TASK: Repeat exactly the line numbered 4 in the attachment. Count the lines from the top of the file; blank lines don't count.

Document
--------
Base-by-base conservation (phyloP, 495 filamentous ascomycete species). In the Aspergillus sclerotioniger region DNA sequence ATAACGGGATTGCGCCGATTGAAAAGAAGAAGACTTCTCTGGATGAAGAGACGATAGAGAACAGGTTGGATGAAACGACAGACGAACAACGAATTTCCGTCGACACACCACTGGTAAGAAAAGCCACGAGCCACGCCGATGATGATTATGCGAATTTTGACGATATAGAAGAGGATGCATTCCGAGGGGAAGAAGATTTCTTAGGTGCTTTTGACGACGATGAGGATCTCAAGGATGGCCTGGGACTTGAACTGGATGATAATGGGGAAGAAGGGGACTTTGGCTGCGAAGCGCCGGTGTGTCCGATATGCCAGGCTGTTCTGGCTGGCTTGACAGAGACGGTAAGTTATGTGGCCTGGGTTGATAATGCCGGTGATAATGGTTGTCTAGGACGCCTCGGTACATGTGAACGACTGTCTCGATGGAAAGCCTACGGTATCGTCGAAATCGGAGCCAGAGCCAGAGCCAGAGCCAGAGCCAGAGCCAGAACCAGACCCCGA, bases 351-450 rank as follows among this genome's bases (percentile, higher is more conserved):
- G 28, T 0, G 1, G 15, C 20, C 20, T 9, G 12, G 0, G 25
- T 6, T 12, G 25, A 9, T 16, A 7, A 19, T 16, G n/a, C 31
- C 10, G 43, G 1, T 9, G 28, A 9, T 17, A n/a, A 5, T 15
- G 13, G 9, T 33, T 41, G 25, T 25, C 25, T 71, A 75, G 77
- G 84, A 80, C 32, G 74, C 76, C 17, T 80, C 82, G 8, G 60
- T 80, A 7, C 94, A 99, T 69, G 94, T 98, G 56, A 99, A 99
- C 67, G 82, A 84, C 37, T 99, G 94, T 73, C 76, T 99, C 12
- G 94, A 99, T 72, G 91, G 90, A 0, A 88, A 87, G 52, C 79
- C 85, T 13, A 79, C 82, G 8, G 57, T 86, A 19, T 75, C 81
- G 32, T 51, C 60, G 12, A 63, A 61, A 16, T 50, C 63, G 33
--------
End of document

- C 10, G 43, G 1, T 9, G 28, A 9, T 17, A n/a, A 5, T 15